Schimmel's concise analysis could be said to reveal an underlying, subtly provincial bent to MOCA's program history. Only secondarily has the museum pressed its judgment of what constitutes the important currents of recent art, of postwar history and of cultural debate today. Instead, the museum has been responding first to a perception of the local community and what it lacks: recognition for its artists, firsthand knowledge of significant new art as identified in New York, and regular contact with aspects of the vigorous international art scene that has been the hallmark of the past decade.
Regardless of whether the art MOCA has shown comes from the West Coast, West Broadway or West Germany, these "three phases" have not arisen from convictions about which postwar art the museum believes is decisive, as seen by looking outward from an inherently distinctive vantage point in Los Angeles. Generally, the program has emerged from inward-looking presumptions about what Los Angeles supposedly needs.
"You really can't play to a regional art world anymore," Schimmel asserted, "or you're just talking to yourself."
The surest way to turn this discontent around, he believes, is to establish a strong profile by identifying and drawing upon the committed artistic passions of the museum's professional staff. In that endeavor, he will likely benefit from something his predecessors couldn't: a heightened degree of curatorial experience.
To date, the greatest strength in MOCA's staff has been bound to its greatest weakness. In hiring, the director has seemed less interested in traditional academic credentials than in creative intelligence and enthusiasm. The result has been a relatively young staff blessedly light on the narrow bonds of conventional training in art, yet decidedly green in dealing with sophisticated museum issues. Now, after several years of intensive, on-the-job training, aspects of MOCA's staff are beginning to be seasoned.
Schimmel intends to develop a symbiotic relationship with the diverse interests of both the staff and trustees, but not to act as a rubber stamp for either. "I prefer to embrace the most substantive of their goals for the institution as my own," he explained. "Certain of their desires are significant and well-founded. If I can make them as if they are my own, then the chance to succeed will be greatly increased."
By way of example, Schimmel pointed to the number of exhibitions on issues surrounding the dominant New York School painters of the 1950s that he organized at, or brought to, the Newport Harbor Art Museum. "The Interpretive Link" surprisingly turned to works on paper as the undeclared source of many Abstract Expressionist ideas later expressed in paintings. "Action/Precision" took a long-overdue look at the second generation of New York School artists, while "Bay Area Figurative Painting" and "The Figurative Fifties" examined the response, in terms of imagery, to Abstract Expressionism by artists in San Francisco and New York.
"You could make the case that I did (these shows) because (Newport trustee) Donald Bren, of the Irvine Company, gave us a lot of money to do them and is personally very interested in Abstract Expressionism. But the truth of the matter is that I was very interested in working on this material as well. And when you think about it, these shows are absolutely the antithesis of the way Bren collects. He goes after the most significant works by the most significant artists, and here I was biting off at the fringes. But it did mean something to him and to others on the board that we were delving into related art historical issues."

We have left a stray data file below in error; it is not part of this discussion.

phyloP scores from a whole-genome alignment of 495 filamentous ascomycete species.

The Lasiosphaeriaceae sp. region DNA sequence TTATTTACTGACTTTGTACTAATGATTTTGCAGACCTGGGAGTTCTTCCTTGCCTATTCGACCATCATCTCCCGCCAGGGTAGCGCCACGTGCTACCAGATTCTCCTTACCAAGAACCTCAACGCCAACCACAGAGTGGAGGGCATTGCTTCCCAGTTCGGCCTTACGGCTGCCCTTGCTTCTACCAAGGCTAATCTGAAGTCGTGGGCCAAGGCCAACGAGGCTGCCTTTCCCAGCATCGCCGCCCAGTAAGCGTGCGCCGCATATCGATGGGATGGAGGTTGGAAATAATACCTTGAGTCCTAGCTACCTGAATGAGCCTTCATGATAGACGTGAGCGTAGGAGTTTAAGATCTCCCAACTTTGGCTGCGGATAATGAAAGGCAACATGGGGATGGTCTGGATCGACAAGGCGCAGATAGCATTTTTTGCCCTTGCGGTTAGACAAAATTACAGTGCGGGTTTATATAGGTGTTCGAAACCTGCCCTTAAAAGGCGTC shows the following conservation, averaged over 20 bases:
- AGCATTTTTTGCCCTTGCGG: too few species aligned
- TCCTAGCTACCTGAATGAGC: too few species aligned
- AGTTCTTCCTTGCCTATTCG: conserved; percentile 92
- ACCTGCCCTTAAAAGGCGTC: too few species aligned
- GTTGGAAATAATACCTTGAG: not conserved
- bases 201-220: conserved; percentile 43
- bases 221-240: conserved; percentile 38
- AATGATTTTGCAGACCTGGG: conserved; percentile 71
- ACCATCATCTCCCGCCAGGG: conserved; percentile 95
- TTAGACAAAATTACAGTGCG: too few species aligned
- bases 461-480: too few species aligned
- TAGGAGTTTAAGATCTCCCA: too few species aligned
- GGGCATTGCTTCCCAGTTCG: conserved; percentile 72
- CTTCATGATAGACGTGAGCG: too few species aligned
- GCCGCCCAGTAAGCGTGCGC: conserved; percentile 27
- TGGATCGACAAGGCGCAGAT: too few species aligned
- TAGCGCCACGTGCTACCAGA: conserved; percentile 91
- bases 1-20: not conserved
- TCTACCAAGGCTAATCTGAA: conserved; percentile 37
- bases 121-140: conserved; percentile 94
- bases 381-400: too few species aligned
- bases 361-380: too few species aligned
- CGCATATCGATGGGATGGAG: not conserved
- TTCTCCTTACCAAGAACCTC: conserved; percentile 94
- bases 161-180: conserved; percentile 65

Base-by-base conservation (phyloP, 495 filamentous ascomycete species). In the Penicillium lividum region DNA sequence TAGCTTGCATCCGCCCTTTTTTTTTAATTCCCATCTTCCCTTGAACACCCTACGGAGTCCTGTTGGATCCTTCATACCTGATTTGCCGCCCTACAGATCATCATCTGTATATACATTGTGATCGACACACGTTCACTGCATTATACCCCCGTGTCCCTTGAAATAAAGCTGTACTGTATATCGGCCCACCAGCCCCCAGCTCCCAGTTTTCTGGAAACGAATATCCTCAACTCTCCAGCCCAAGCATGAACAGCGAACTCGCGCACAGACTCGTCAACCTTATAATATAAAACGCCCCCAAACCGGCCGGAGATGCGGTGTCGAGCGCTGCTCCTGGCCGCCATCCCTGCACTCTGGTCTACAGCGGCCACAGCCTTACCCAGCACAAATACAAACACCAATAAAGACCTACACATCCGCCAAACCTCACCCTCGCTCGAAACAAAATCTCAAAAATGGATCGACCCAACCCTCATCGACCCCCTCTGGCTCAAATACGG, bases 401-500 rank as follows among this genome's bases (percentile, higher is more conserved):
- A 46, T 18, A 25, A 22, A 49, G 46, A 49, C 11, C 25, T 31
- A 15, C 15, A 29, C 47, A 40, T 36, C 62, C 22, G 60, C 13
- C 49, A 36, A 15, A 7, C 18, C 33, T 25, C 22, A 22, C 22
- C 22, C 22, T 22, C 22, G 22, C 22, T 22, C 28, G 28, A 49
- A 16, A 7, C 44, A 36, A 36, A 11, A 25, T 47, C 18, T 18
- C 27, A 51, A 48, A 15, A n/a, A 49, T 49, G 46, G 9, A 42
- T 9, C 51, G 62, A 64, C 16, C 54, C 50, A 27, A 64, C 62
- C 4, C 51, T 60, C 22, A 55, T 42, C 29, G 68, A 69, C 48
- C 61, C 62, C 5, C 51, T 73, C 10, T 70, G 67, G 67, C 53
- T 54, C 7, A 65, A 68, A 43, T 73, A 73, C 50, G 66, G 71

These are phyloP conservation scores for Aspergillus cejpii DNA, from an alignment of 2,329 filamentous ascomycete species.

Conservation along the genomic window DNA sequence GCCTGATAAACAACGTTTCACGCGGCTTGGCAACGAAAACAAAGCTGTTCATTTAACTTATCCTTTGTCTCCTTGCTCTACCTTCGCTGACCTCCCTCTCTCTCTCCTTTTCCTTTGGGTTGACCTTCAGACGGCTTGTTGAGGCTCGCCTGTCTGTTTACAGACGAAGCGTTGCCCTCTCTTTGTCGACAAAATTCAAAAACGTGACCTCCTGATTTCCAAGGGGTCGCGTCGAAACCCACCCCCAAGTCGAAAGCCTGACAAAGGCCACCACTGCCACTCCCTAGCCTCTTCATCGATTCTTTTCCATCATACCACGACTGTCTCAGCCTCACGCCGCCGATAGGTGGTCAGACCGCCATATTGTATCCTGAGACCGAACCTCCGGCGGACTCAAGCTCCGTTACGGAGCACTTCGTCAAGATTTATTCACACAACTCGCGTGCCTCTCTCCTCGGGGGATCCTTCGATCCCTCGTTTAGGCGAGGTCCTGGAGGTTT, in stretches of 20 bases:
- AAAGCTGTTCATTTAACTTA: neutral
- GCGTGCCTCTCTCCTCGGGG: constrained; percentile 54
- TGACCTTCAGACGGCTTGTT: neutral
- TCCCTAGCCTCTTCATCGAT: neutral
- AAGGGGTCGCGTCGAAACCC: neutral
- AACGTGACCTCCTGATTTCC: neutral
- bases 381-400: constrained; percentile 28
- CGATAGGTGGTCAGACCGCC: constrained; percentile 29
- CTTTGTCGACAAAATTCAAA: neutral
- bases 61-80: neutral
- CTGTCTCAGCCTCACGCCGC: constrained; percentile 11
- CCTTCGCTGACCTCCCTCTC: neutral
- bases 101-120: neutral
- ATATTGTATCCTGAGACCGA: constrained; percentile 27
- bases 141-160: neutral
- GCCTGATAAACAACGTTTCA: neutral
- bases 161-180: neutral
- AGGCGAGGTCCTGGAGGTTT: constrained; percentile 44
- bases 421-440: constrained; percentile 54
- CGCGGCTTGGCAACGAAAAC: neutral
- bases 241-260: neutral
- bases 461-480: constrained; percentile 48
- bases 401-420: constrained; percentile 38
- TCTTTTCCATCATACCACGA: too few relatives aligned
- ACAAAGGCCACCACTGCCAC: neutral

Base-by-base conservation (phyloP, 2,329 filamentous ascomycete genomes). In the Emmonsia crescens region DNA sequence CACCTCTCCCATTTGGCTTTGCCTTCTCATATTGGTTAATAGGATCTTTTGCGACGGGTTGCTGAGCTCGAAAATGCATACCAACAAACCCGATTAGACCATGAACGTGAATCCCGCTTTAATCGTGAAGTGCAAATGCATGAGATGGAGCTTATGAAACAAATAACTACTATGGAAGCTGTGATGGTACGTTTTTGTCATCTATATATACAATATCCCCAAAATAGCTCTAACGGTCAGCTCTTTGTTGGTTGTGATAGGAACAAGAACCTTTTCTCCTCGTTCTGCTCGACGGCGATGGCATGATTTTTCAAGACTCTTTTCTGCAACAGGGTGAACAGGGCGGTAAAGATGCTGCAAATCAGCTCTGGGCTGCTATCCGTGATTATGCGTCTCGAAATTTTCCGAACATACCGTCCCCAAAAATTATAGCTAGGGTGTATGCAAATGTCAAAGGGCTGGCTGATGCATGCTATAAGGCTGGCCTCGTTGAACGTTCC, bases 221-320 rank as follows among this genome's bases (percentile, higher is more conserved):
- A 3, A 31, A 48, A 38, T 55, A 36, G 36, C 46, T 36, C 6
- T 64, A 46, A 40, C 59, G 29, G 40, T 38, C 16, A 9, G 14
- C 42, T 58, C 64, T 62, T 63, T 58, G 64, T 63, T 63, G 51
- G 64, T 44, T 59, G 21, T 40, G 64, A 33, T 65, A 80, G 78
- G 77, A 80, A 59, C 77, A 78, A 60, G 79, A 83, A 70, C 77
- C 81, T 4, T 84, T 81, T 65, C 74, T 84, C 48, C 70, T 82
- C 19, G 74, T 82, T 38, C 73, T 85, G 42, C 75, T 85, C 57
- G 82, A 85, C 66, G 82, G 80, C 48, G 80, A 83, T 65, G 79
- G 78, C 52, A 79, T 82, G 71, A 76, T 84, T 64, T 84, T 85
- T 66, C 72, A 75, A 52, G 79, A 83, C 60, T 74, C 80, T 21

In addition to program considerations, Schimmel is concerned that the museum has not yet committed space for regular display of its permanent collection in either of its two expansive buildings.
"The unsung hero of MOCA is its collection," he said, "or should I say, its collection of collections. You have the Panza, the Schreiber, the Gersh and the Lowen collections. What you don't have is a lot of the stuff that fits in (the gaps in these holdings). But MOCA has done an exceptional job in building a collection at a time when that's almost unheard of. We need a concerted, programmatic effort at having a major segment of the permanent collection on view all the time."
While the curator's estimable tenure in Orange County does offer a sturdy platform on which to build, there are considerable differences between the Museum of Contemporary Art and the Newport Harbor Art Museum. MOCA claims roughly six times as much exhibition space as Newport. Its program budget alone is about the same as Newport's entire operating budget ($1.8 million). The staff sizes are hardly comparable.
More important, MOCA is squarely in the public eye in ways that Newport isn't. The Newport Harbor Art Museum, like the La Jolla Museum of Contemporary Art, is an isolated artistic outpost in its community, and as such has benefitted from its convenient proximity to the major cultural center that is Los Angeles. Outsiders can zip into Newport Beach with relative ease to see a special exhibition; yet, the museum is just far enough away to remain beyond the mundane scrutiny that would attend operation within the day-to-day art life of Los Angeles. When sizing up a neighboring museum's performance, it's best to keep in mind the Victorian sightseer's favorite admonition: Distance lends enchantment to the view.
The other thing Los Angeles has that Newport Beach doesn't is a rapidly growing, increasingly prominent cadre of artists. As Schimmel arrives at MOCA, that single fact could be the clincher.
"The Metropolitan, the Museum of Modern Art, the Whitney all existed in New York (before 1945)," he said, "but they were provincial institutions until the art world essentially reinvented itself in the context of America. Until everyone in the Los Angeles art community realizes that their greatest asset is the artists--before the institutions, before the collectors, before the foundations, before the curators, before the critics--this really will not be among the preeminent art capitals of the world."